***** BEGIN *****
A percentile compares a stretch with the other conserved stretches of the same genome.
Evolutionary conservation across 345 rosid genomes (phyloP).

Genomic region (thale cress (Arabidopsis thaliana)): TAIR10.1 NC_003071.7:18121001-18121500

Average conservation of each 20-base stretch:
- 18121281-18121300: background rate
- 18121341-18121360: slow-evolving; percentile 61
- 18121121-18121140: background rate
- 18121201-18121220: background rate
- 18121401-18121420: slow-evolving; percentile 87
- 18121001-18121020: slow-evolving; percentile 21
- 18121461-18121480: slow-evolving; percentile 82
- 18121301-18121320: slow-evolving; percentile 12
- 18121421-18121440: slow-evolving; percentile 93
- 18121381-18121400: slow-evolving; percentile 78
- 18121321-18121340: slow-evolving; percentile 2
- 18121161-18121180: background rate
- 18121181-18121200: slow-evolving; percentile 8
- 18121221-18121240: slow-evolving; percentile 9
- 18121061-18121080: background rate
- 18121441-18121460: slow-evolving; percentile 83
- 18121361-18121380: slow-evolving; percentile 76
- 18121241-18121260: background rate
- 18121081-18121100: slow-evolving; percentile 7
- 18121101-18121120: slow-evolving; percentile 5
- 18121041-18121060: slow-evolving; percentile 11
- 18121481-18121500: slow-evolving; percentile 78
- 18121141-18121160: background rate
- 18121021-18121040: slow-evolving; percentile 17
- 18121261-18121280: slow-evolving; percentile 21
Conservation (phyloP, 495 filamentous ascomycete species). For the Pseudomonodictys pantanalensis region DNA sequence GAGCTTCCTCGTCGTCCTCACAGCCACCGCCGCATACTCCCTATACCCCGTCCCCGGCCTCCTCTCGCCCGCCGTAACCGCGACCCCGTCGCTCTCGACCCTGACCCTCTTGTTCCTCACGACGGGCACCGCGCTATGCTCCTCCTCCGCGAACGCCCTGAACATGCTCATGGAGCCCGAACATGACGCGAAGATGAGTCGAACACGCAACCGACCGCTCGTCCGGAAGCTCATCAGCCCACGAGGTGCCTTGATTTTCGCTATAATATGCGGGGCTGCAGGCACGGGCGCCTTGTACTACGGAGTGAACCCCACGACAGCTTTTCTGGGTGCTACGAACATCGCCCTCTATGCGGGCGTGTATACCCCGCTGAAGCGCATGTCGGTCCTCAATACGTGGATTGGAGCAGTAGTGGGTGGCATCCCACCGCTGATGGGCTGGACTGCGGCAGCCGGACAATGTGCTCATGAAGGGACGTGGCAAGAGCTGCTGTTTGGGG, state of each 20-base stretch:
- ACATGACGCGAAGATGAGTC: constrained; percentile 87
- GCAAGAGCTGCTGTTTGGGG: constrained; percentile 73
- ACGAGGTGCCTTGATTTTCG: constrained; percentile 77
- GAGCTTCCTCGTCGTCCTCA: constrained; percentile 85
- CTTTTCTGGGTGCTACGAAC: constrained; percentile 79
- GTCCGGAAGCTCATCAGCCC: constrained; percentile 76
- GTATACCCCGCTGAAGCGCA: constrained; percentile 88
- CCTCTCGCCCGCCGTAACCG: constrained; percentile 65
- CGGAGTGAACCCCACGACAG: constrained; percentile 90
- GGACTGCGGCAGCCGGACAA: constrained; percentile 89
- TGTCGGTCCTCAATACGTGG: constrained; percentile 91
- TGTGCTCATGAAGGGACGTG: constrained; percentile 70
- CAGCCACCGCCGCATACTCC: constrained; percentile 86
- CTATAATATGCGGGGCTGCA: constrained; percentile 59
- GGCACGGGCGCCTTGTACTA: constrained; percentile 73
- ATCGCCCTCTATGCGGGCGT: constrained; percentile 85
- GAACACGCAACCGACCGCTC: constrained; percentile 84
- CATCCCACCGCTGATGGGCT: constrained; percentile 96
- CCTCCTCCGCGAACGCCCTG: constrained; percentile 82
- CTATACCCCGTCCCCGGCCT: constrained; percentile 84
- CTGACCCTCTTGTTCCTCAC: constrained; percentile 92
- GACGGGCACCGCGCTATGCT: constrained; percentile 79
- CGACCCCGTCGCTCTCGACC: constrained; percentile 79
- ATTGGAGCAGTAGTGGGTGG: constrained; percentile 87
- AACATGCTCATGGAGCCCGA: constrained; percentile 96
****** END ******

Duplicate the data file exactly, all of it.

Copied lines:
A percentile compares a stretch with the other conserved stretches of the same genome.
Evolutionary conservation across 345 rosid genomes (phyloP).

Genomic region (thale cress (Arabidopsis thaliana)): TAIR10.1 NC_003071.7:18121001-18121500

Average conservation of each 20-base stretch:
- 18121281-18121300: background rate
- 18121341-18121360: slow-evolving; percentile 61
- 18121121-18121140: background rate
- 18121201-18121220: background rate
- 18121401-18121420: slow-evolving; percentile 87
- 18121001-18121020: slow-evolving; percentile 21
- 18121461-18121480: slow-evolving; percentile 82
- 18121301-18121320: slow-evolving; percentile 12
- 18121421-18121440: slow-evolving; percentile 93
- 18121381-18121400: slow-evolving; percentile 78
- 18121321-18121340: slow-evolving; percentile 2
- 18121161-18121180: background rate
- 18121181-18121200: slow-evolving; percentile 8
- 18121221-18121240: slow-evolving; percentile 9
- 18121061-18121080: background rate
- 18121441-18121460: slow-evolving; percentile 83
- 18121361-18121380: slow-evolving; percentile 76
- 18121241-18121260: background rate
- 18121081-18121100: slow-evolving; percentile 7
- 18121101-18121120: slow-evolving; percentile 5
- 18121041-18121060: slow-evolving; percentile 11
- 18121481-18121500: slow-evolving; percentile 78
- 18121141-18121160: background rate
- 18121021-18121040: slow-evolving; percentile 17
- 18121261-18121280: slow-evolving; percentile 21
Conservation (phyloP, 495 filamentous ascomycete species). For the Pseudomonodictys pantanalensis region DNA sequence GAGCTTCCTCGTCGTCCTCACAGCCACCGCCGCATACTCCCTATACCCCGTCCCCGGCCTCCTCTCGCCCGCCGTAACCGCGACCCCGTCGCTCTCGACCCTGACCCTCTTGTTCCTCACGACGGGCACCGCGCTATGCTCCTCCTCCGCGAACGCCCTGAACATGCTCATGGAGCCCGAACATGACGCGAAGATGAGTCGAACACGCAACCGACCGCTCGTCCGGAAGCTCATCAGCCCACGAGGTGCCTTGATTTTCGCTATAATATGCGGGGCTGCAGGCACGGGCGCCTTGTACTACGGAGTGAACCCCACGACAGCTTTTCTGGGTGCTACGAACATCGCCCTCTATGCGGGCGTGTATACCCCGCTGAAGCGCATGTCGGTCCTCAATACGTGGATTGGAGCAGTAGTGGGTGGCATCCCACCGCTGATGGGCTGGACTGCGGCAGCCGGACAATGTGCTCATGAAGGGACGTGGCAAGAGCTGCTGTTTGGGG, state of each 20-base stretch:
- ACATGACGCGAAGATGAGTC: constrained; percentile 87
- GCAAGAGCTGCTGTTTGGGG: constrained; percentile 73
- ACGAGGTGCCTTGATTTTCG: constrained; percentile 77
- GAGCTTCCTCGTCGTCCTCA: constrained; percentile 85
- CTTTTCTGGGTGCTACGAAC: constrained; percentile 79
- GTCCGGAAGCTCATCAGCCC: constrained; percentile 76
- GTATACCCCGCTGAAGCGCA: constrained; percentile 88
- CCTCTCGCCCGCCGTAACCG: constrained; percentile 65
- CGGAGTGAACCCCACGACAG: constrained; percentile 90
- GGACTGCGGCAGCCGGACAA: constrained; percentile 89
- TGTCGGTCCTCAATACGTGG: constrained; percentile 91
- TGTGCTCATGAAGGGACGTG: constrained; percentile 70
- CAGCCACCGCCGCATACTCC: constrained; percentile 86
- CTATAATATGCGGGGCTGCA: constrained; percentile 59
- GGCACGGGCGCCTTGTACTA: constrained; percentile 73
- ATCGCCCTCTATGCGGGCGT: constrained; percentile 85
- GAACACGCAACCGACCGCTC: constrained; percentile 84
- CATCCCACCGCTGATGGGCT: constrained; percentile 96
- CCTCCTCCGCGAACGCCCTG: constrained; percentile 82
- CTATACCCCGTCCCCGGCCT: constrained; percentile 84
- CTGACCCTCTTGTTCCTCAC: constrained; percentile 92
- GACGGGCACCGCGCTATGCT: constrained; percentile 79
- CGACCCCGTCGCTCTCGACC: constrained; percentile 79
- ATTGGAGCAGTAGTGGGTGG: constrained; percentile 87
- AACATGCTCATGGAGCCCGA: constrained; percentile 96